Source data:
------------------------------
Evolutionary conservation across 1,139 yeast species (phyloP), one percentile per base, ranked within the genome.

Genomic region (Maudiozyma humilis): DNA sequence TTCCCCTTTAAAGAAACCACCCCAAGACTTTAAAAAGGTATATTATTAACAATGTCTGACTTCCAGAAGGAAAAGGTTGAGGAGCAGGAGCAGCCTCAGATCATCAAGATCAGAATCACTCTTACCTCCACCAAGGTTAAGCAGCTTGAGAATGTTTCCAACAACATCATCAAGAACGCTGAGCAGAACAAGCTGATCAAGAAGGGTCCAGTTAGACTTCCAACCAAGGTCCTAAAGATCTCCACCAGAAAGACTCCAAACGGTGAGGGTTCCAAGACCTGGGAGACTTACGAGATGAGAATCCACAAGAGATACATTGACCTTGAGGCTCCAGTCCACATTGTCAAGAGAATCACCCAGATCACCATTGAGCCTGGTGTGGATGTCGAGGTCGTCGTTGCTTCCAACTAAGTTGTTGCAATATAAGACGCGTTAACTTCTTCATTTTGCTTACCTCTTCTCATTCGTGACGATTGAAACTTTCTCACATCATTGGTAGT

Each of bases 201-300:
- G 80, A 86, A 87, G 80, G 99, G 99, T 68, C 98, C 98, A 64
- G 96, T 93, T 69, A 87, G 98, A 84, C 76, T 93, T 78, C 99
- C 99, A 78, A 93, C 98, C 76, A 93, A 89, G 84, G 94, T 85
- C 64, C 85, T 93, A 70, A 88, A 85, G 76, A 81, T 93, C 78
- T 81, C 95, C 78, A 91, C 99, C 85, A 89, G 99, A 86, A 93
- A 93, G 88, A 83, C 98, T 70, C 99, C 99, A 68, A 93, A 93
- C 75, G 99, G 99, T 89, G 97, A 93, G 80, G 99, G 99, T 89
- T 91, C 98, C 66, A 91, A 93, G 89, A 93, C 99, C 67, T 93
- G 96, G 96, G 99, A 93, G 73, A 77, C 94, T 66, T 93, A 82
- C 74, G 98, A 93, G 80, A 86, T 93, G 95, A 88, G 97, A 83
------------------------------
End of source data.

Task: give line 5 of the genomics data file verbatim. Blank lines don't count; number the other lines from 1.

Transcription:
- G 96, T 93, T 69, A 87, G 98, A 84, C 76, T 93, T 78, C 99